Please note the following information is focused on references for jobs and internships. For information on letters of recommendation for graduate or professional schools, please visit our graduate school page.
Who can be a reference?
- Previous and Current Employers
- Volunteer Coordinators
- Club Advisors
- Academic Advisors
Unless explicitly stated on the application instructions, you should not use personal connections (friends and family) as references. Faculty can be used as a reference for employment, but note that if the application instructions ask for “professional references” you should not ask references that are strictly academic. Even if it is fine to include faculty as references, note that they should be able to speak to your skill set in terms of your ability to do the job to which you are applying. For example, employers will want to know how you work with others, learn new skills, etc., and they will not need in-depth information about your academic performance.
How to ask a potential reference
- Ask: Whether asking in person, over the phone, or by email, always give the person you are asking time to reflect on your request.
- Give: Provide the person with sufficient background information (ex. Cover letter, resume, job description) to be able to respond to a call or write a letter.
- Wait: Keep in touch with your reference on your progress with an application. Always give them a heads up if you anticipate the employer is contacting them soon.
- Thank: Respect your reference’s time commitment by writing a thank-you note, verbally expressing your gratitude, and keeping them up to date on your accomplishments.
- Maintain contact with potential references and don’t wait until a year or two passes to ask them if they’d be willing to serve as a reference. Some ideas for maintaining contact even if you are no longer interacting regularly would be to congratulate them on achievements (ex. New job, promotion), update them on your own achievements, send them articles of interest, or send them a greeting during the holidays.
- Do not list references that you have not asked ahead of time or anybody that has not agreed to serve as a reference for you.
- Do not include references on your resume. Provide them on a separate document only when requested by a potential employer up front. It is more common for employers to only request references if you are a finalist for a position.
- If not specified, assume that providing a list of references means 3-5 references.
- When listing your references, include each individual’s name, phone number, email address, and current title and organization. You can also include the nature of your relationship (ex. Former supervisor at Reed College).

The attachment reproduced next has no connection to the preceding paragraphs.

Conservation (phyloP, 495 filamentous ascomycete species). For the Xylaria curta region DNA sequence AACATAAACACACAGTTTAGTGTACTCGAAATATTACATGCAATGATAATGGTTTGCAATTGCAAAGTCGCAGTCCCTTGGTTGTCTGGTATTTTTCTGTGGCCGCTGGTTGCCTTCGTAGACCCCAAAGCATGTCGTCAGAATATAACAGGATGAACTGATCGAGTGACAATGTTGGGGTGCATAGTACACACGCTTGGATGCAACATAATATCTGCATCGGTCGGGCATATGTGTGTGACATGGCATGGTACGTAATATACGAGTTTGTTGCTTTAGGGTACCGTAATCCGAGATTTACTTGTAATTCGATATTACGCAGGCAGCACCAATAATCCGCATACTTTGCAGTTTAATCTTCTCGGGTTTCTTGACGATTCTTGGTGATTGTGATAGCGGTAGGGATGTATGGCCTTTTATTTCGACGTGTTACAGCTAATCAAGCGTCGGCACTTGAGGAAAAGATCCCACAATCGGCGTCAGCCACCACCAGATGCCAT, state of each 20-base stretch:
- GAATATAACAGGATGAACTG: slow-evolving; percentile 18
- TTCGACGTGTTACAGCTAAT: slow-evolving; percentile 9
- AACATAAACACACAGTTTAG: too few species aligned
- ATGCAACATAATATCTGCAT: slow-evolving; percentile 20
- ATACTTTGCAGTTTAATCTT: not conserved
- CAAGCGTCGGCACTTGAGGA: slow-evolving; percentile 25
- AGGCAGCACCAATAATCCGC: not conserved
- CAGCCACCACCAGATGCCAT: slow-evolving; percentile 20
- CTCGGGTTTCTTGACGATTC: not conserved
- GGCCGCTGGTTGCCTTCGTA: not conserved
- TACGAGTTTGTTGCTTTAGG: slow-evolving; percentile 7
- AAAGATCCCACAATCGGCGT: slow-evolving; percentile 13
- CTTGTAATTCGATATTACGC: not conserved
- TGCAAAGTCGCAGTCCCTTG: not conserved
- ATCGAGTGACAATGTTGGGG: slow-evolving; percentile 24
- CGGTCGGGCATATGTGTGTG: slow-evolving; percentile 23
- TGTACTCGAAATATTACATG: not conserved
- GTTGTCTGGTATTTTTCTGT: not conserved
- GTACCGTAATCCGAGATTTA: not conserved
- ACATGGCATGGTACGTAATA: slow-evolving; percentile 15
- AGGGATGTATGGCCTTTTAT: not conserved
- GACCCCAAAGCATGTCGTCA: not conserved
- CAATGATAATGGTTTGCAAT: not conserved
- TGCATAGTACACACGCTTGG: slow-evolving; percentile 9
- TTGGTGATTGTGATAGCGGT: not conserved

- Double check your references’ contact information before submitting it as part of an application, in case there have been any changes.
- Mentioning a reference’s name in your cover letter may carry weight if that person is known by or connected to the organization to which you are applying. As mentioned above, make sure you have permission from your reference.
- If you anticipate you will be applying for several jobs, you can discuss with your reference at the beginning of your search how they would like to handle it. For instance, they may not need you to ask them for permission to be a reference for each individual application and may instead grant their permission to be listed for all your job applications and request that you send them updates for each position in which you advance in the hiring process. Having this discussion early on saves unnecessary communication later on and shows your respect for their time and process.
Difference between reference and letter of recommendation
References are a list of individuals who can be contacted by phone or email to answer questions from the hiring manager at an organization to which you have applied regarding your work. This usually happens in the final stages of a hiring process. A letter of recommendation is an actual letter that is written by an individual who describe your skill set in relation to future opportunities and is normally provided at the beginning of an application process along with your other materials. It is rare for this to happen in employment searches and is more common for fellowships and graduate school. If an application simply asks for references, note that you only need to provide the list and not actual letters.